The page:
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Net zero on the menu

In the third article in our EOS Insights series on the social and environmental impacts of the global food system, Joanne Beatty and Dr Emma Berntman look at dietary choices and plant-based menu options.

Fast reading

  • Animal proteins are inefficient at providing caloric supply, on a land-use and emissions basis
  • A global shift is necessary towards balanced, predominantly plant-based diets
  • We are engaging with companies that are allocating capital to plant-based opportunities

Over-consumption of meat not only increases the risk of disease, it is also a major contributor to global heating, and continuing on our current path is unsustainable.

Animal proteins, on a land-use and emissions basis, are inefficient when it comes to providing caloric supply. Chicken, eggs and fish convert to protein at a rate of 17-25% of calorific value, while for cattle it’s as little as 4%. This means that 25 calories of feed are needed to produce one calorie of beef. The average water footprint per calorie of beef is 20 times larger than that for cereals and starchy vegetables.

But just improving the efficiency of animal protein production is not enough. A global shift is necessary towards balanced, predominantly plant-based diets. The much smaller environmental footprint of such a diet is less likely to compete with nature-based carbon solutions and carbon sequestration strategies, including reforestation and afforestation. Crops grown using sustainable and regenerative agricultural practices that protect soil health will further help to mitigate biodiversity loss, as outlined in the second article in this series.

Diets have changed markedly over the last 50 years. While consumer preferences in developed markets indicate an undeniable shift towards plant-based proteins, this is not happening at the pace or scale needed. In emerging markets the trend is similar, but as wealth, disposable incomes and urbanisation increase in these nations there is a corresponding spike in meat consumed.

Based on these trends and the projected growth in demand for animal proteins, we will not be able to feed the expected 10 billion people on the planet by 2050. The EAT-Lancet Commission has stated that global consumption of red meat must more than halve over this period to sustain the planet, food security and human health. A large-scale shift towards balanced plant-based diets is the only viable option and developed markets will need to reduce animal protein consumption the most.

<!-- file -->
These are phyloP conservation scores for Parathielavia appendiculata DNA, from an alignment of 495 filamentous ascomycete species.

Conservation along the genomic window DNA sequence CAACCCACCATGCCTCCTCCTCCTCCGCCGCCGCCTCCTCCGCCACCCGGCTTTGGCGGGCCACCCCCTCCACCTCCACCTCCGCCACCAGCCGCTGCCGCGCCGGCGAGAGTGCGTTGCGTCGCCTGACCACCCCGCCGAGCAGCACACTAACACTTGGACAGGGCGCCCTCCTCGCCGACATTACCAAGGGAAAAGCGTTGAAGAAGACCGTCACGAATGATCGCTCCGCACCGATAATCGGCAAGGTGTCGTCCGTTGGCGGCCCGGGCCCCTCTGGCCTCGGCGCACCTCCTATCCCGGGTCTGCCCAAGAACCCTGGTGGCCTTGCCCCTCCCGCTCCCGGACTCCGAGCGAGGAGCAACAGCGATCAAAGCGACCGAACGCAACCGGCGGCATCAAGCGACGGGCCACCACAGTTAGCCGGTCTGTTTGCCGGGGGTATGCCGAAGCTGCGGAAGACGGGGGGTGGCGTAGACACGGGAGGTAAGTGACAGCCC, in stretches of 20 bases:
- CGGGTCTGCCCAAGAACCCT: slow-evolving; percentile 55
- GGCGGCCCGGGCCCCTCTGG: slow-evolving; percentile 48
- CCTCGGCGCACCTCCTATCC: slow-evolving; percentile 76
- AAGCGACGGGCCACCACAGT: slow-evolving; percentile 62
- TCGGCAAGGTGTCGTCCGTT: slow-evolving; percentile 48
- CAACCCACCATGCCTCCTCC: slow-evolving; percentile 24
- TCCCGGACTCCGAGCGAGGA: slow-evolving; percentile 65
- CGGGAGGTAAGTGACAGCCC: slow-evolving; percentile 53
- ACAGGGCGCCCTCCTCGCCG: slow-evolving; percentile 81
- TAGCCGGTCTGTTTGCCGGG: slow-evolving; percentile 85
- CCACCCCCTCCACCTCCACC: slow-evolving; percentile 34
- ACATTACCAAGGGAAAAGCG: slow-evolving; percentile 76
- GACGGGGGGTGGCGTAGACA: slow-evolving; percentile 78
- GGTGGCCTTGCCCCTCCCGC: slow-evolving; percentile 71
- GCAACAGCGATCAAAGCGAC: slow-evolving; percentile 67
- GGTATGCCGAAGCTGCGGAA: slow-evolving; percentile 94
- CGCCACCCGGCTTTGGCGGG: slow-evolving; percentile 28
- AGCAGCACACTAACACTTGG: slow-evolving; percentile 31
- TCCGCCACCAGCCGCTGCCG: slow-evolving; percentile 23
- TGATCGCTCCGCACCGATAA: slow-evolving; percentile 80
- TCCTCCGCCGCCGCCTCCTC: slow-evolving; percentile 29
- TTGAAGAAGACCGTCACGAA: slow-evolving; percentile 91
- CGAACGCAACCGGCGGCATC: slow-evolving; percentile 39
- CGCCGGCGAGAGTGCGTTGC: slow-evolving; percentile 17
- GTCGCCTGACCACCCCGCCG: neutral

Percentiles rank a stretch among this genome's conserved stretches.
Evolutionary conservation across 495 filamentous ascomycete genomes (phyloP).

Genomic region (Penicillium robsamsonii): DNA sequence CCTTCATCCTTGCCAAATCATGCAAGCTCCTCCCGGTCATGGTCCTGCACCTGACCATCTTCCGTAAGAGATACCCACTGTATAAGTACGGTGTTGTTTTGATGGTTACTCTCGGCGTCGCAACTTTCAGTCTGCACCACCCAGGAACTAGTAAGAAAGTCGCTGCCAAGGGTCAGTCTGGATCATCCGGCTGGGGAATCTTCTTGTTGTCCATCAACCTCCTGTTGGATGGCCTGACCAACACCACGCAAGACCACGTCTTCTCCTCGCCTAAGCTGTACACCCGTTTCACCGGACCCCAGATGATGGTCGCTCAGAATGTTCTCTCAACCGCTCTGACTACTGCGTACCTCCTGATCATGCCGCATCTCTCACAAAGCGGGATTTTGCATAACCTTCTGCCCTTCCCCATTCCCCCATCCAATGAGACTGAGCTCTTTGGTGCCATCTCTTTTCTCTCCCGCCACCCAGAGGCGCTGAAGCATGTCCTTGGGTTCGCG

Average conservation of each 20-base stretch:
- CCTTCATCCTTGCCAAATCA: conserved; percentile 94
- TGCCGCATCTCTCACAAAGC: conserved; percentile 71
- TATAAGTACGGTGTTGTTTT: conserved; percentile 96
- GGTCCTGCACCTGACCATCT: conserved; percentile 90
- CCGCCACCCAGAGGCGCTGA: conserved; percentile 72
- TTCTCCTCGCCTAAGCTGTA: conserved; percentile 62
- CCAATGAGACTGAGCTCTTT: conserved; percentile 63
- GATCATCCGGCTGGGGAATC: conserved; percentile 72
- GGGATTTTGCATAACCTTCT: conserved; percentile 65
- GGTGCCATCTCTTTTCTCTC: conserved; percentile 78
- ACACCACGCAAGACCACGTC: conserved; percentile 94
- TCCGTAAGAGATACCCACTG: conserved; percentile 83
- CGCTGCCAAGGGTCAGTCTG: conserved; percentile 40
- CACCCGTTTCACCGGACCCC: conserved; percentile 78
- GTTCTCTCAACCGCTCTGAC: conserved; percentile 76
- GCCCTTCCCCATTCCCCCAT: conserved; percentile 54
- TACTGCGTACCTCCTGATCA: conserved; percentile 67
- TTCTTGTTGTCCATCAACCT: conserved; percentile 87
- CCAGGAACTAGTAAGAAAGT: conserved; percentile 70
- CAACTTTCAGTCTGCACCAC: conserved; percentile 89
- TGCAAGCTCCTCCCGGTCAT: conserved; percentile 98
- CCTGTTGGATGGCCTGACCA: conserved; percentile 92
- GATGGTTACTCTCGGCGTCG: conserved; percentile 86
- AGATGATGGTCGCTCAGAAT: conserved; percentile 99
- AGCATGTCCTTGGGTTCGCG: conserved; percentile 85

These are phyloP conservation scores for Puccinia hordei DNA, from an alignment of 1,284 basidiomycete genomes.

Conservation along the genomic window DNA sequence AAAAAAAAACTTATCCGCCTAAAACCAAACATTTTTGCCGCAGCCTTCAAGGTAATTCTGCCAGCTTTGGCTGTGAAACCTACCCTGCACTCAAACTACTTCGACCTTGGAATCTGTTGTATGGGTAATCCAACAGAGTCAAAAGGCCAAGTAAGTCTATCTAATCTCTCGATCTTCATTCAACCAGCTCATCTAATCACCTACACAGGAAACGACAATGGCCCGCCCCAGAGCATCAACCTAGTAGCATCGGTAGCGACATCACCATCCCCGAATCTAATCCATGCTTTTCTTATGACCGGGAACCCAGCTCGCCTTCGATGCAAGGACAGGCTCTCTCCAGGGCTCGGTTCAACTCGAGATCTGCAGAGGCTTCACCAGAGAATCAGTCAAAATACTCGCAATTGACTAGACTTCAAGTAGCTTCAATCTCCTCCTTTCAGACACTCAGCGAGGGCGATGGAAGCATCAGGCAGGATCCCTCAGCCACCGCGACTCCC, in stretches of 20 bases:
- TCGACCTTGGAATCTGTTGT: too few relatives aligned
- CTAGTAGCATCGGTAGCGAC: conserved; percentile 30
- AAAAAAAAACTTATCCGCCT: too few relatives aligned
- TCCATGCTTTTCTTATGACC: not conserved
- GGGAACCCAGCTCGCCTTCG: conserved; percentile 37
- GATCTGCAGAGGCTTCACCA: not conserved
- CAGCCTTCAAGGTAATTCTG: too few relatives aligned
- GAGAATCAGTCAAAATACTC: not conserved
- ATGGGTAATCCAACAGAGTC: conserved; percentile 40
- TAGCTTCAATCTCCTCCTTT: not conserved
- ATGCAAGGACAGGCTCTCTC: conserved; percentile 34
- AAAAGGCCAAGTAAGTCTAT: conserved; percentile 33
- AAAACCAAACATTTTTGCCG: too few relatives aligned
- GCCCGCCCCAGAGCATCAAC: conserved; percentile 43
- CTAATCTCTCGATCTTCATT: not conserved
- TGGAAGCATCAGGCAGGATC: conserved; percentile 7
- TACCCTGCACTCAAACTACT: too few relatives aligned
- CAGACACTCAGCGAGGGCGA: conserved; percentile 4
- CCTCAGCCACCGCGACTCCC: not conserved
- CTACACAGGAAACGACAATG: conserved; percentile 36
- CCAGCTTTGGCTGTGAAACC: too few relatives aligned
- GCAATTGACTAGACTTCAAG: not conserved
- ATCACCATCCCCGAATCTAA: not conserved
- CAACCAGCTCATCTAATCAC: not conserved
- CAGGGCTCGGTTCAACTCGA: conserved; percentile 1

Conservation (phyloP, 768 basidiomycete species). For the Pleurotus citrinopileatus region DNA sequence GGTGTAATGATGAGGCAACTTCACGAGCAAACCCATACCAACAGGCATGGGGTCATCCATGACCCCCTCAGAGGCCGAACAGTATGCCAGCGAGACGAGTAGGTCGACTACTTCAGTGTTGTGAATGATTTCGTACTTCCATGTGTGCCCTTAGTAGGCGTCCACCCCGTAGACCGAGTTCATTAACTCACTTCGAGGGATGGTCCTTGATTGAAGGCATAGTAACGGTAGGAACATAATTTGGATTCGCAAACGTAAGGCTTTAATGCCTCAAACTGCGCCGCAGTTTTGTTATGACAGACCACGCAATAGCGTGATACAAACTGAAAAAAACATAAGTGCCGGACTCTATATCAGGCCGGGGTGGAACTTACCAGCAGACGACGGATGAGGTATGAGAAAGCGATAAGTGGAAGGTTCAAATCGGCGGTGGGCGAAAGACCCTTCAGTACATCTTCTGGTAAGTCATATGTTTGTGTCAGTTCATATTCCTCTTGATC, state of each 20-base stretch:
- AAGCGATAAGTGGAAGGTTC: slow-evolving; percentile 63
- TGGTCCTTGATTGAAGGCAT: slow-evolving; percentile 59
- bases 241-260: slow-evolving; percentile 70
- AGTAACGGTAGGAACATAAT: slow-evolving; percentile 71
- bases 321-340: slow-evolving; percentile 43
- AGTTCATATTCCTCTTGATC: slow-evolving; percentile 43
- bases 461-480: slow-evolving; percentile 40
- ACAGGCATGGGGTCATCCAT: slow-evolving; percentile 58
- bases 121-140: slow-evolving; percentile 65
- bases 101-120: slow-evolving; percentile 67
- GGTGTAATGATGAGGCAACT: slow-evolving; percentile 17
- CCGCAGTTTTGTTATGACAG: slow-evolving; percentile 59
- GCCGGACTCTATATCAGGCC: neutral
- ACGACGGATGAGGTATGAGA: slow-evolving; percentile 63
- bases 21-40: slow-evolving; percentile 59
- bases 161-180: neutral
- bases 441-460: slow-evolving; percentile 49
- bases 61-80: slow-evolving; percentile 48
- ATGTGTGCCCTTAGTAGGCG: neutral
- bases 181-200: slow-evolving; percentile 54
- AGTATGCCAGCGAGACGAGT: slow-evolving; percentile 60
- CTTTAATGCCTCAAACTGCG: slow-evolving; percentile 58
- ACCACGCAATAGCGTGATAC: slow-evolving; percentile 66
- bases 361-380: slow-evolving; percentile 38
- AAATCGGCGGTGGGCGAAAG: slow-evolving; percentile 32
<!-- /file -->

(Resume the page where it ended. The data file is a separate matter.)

Greenhouse gas emissions from plant-based proteins are 30-90% lower than those from animal proteins. Also, they use 72-99% less water, and result in 51-91% less nutrient pollution in aquatic systems. Following a vegan-only diet versus a diet high in red meat could reduce the greenhouse gas emissions footprint by 70%.

The food sector is already capitalising on the opportunities presented by a global shift towards plant-based diets. We are engaging with companies that are allocating capital to this segment via acquisitions and in-house investment, including Danone, Tyson Foods, General Mills and Cargill. The growth in animal protein substitutes is making the shift more palatable with the global plant-based food and beverage market projected to expand at an annual rate of nearly 9% over the period 2021-2028.  

Protein diversification

Alternatives to animal protein, while highly processed, are forcing traditional food producers to innovate and keep pace, as we have seen through our engagement with McDonalds on healthier menu alternatives and at Unilever with the adoption of healthier ingredient targets. We have also engaged on the key issues and practices of the animal health industry, including protein diversification, with some of the world’s largest protein producers and retailers. These include Mondelez, Carrefour, Conagra Brands, Costco, Tesco, Nestlé, Walmart and Marks & Spencer. Future regulatory measures such as a tax on meat may accelerate innovation and dietary shifts.

A plant-based diet will also be more beneficial for our health and wellbeing. Diets dominant in animal protein and highly processed foods have been linked to obesity, coronary heart disease, diabetes, colon cancer and morbidity. The overuse of antibiotics in intensive livestock production contributes to antimicrobial resistance (AMR). In contrast, plant-derived proteins have been used to reverse Type 2 diabetes and are associated with lower mortality rates. Replacing a percentage or all of the animal protein consumed with plant protein has been associated with a 19% lower risk of death from any cause.

Investors can play a critical role in accelerating the dietary shift by ensuring that food system product portfolios are diversified to include plant-based and alternative proteins. By transitioning protein portfolios in line with a 1.5°C and resource-constrained world, investors can expect to minimise risk exposure and realise opportunities. 

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EOS Client Service and Business Development

Amy D’Eugenio,
Head of Client Service and Business Development, EOS